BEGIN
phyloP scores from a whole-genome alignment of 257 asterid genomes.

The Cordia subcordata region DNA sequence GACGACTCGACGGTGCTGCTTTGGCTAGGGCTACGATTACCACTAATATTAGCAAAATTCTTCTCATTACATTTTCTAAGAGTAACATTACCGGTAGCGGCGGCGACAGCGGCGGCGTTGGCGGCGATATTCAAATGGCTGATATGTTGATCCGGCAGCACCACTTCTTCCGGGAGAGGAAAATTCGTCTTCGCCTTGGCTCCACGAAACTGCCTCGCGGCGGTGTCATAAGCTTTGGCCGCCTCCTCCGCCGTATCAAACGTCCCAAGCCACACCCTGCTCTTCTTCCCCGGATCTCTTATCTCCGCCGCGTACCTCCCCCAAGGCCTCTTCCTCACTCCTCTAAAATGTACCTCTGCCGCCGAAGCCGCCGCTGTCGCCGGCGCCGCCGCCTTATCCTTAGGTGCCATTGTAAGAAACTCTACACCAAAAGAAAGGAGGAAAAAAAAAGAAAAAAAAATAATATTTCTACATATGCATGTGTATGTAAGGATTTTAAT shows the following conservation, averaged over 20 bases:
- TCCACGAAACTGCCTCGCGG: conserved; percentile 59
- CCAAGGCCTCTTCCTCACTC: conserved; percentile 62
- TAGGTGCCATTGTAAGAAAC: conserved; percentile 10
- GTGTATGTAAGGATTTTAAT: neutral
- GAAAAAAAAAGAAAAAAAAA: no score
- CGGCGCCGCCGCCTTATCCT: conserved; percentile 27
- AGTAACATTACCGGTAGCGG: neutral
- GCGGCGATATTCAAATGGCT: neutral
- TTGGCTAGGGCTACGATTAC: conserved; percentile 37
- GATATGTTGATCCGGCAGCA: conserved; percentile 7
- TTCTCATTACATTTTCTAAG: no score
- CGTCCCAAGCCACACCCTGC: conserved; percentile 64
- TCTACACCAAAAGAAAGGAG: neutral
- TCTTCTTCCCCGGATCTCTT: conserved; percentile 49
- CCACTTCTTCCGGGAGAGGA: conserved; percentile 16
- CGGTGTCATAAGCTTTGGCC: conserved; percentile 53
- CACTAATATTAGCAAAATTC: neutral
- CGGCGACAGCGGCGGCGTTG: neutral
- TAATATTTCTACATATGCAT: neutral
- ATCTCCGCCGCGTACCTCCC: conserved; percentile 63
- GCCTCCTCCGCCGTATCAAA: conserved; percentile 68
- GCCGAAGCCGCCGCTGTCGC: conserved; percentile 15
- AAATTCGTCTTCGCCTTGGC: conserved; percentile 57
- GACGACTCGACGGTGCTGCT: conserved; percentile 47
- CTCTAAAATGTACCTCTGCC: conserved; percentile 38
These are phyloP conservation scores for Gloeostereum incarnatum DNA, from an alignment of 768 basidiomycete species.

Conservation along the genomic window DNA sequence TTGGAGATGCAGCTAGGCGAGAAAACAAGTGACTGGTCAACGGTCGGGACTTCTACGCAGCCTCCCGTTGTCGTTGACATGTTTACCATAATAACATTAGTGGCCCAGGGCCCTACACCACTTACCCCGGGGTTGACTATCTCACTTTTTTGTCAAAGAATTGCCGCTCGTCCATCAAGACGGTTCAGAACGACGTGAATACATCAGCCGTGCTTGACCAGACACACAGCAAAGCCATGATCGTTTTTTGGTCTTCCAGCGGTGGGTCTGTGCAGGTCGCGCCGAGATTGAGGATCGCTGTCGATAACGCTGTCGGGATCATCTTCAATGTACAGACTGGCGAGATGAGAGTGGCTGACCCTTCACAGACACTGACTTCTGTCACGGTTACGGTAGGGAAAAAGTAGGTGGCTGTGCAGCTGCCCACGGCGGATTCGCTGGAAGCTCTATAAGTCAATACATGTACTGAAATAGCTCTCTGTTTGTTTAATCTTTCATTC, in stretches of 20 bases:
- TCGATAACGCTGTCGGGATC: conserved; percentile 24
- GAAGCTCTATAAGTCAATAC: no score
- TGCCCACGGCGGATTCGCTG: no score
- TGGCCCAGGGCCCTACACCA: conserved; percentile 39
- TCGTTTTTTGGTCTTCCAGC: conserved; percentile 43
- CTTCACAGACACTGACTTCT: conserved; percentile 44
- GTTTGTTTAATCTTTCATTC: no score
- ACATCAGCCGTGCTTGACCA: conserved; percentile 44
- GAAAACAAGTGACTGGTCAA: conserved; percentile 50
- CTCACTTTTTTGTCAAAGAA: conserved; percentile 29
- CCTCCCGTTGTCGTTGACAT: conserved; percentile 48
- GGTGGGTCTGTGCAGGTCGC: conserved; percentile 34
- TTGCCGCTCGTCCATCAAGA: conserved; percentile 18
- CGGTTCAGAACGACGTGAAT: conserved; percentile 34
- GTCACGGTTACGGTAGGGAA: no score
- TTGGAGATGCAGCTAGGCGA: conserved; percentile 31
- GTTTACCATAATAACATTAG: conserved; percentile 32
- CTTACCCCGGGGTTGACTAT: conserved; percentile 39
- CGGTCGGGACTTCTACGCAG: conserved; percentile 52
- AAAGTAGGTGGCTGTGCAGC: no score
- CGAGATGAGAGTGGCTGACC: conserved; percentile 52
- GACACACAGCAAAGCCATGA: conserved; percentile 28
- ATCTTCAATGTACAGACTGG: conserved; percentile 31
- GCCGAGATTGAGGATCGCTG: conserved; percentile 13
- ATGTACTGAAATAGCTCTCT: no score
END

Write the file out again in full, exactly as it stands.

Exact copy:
phyloP scores from a whole-genome alignment of 257 asterid genomes.

The Cordia subcordata region DNA sequence GACGACTCGACGGTGCTGCTTTGGCTAGGGCTACGATTACCACTAATATTAGCAAAATTCTTCTCATTACATTTTCTAAGAGTAACATTACCGGTAGCGGCGGCGACAGCGGCGGCGTTGGCGGCGATATTCAAATGGCTGATATGTTGATCCGGCAGCACCACTTCTTCCGGGAGAGGAAAATTCGTCTTCGCCTTGGCTCCACGAAACTGCCTCGCGGCGGTGTCATAAGCTTTGGCCGCCTCCTCCGCCGTATCAAACGTCCCAAGCCACACCCTGCTCTTCTTCCCCGGATCTCTTATCTCCGCCGCGTACCTCCCCCAAGGCCTCTTCCTCACTCCTCTAAAATGTACCTCTGCCGCCGAAGCCGCCGCTGTCGCCGGCGCCGCCGCCTTATCCTTAGGTGCCATTGTAAGAAACTCTACACCAAAAGAAAGGAGGAAAAAAAAAGAAAAAAAAATAATATTTCTACATATGCATGTGTATGTAAGGATTTTAAT shows the following conservation, averaged over 20 bases:
- TCCACGAAACTGCCTCGCGG: conserved; percentile 59
- CCAAGGCCTCTTCCTCACTC: conserved; percentile 62
- TAGGTGCCATTGTAAGAAAC: conserved; percentile 10
- GTGTATGTAAGGATTTTAAT: neutral
- GAAAAAAAAAGAAAAAAAAA: no score
- CGGCGCCGCCGCCTTATCCT: conserved; percentile 27
- AGTAACATTACCGGTAGCGG: neutral
- GCGGCGATATTCAAATGGCT: neutral
- TTGGCTAGGGCTACGATTAC: conserved; percentile 37
- GATATGTTGATCCGGCAGCA: conserved; percentile 7
- TTCTCATTACATTTTCTAAG: no score
- CGTCCCAAGCCACACCCTGC: conserved; percentile 64
- TCTACACCAAAAGAAAGGAG: neutral
- TCTTCTTCCCCGGATCTCTT: conserved; percentile 49
- CCACTTCTTCCGGGAGAGGA: conserved; percentile 16
- CGGTGTCATAAGCTTTGGCC: conserved; percentile 53
- CACTAATATTAGCAAAATTC: neutral
- CGGCGACAGCGGCGGCGTTG: neutral
- TAATATTTCTACATATGCAT: neutral
- ATCTCCGCCGCGTACCTCCC: conserved; percentile 63
- GCCTCCTCCGCCGTATCAAA: conserved; percentile 68
- GCCGAAGCCGCCGCTGTCGC: conserved; percentile 15
- AAATTCGTCTTCGCCTTGGC: conserved; percentile 57
- GACGACTCGACGGTGCTGCT: conserved; percentile 47
- CTCTAAAATGTACCTCTGCC: conserved; percentile 38
These are phyloP conservation scores for Gloeostereum incarnatum DNA, from an alignment of 768 basidiomycete species.

Conservation along the genomic window DNA sequence TTGGAGATGCAGCTAGGCGAGAAAACAAGTGACTGGTCAACGGTCGGGACTTCTACGCAGCCTCCCGTTGTCGTTGACATGTTTACCATAATAACATTAGTGGCCCAGGGCCCTACACCACTTACCCCGGGGTTGACTATCTCACTTTTTTGTCAAAGAATTGCCGCTCGTCCATCAAGACGGTTCAGAACGACGTGAATACATCAGCCGTGCTTGACCAGACACACAGCAAAGCCATGATCGTTTTTTGGTCTTCCAGCGGTGGGTCTGTGCAGGTCGCGCCGAGATTGAGGATCGCTGTCGATAACGCTGTCGGGATCATCTTCAATGTACAGACTGGCGAGATGAGAGTGGCTGACCCTTCACAGACACTGACTTCTGTCACGGTTACGGTAGGGAAAAAGTAGGTGGCTGTGCAGCTGCCCACGGCGGATTCGCTGGAAGCTCTATAAGTCAATACATGTACTGAAATAGCTCTCTGTTTGTTTAATCTTTCATTC, in stretches of 20 bases:
- TCGATAACGCTGTCGGGATC: conserved; percentile 24
- GAAGCTCTATAAGTCAATAC: no score
- TGCCCACGGCGGATTCGCTG: no score
- TGGCCCAGGGCCCTACACCA: conserved; percentile 39
- TCGTTTTTTGGTCTTCCAGC: conserved; percentile 43
- CTTCACAGACACTGACTTCT: conserved; percentile 44
- GTTTGTTTAATCTTTCATTC: no score
- ACATCAGCCGTGCTTGACCA: conserved; percentile 44
- GAAAACAAGTGACTGGTCAA: conserved; percentile 50
- CTCACTTTTTTGTCAAAGAA: conserved; percentile 29
- CCTCCCGTTGTCGTTGACAT: conserved; percentile 48
- GGTGGGTCTGTGCAGGTCGC: conserved; percentile 34
- TTGCCGCTCGTCCATCAAGA: conserved; percentile 18
- CGGTTCAGAACGACGTGAAT: conserved; percentile 34
- GTCACGGTTACGGTAGGGAA: no score
- TTGGAGATGCAGCTAGGCGA: conserved; percentile 31
- GTTTACCATAATAACATTAG: conserved; percentile 32
- CTTACCCCGGGGTTGACTAT: conserved; percentile 39
- CGGTCGGGACTTCTACGCAG: conserved; percentile 52
- AAAGTAGGTGGCTGTGCAGC: no score
- CGAGATGAGAGTGGCTGACC: conserved; percentile 52
- GACACACAGCAAAGCCATGA: conserved; percentile 28
- ATCTTCAATGTACAGACTGG: conserved; percentile 31
- GCCGAGATTGAGGATCGCTG: conserved; percentile 13
- ATGTACTGAAATAGCTCTCT: no score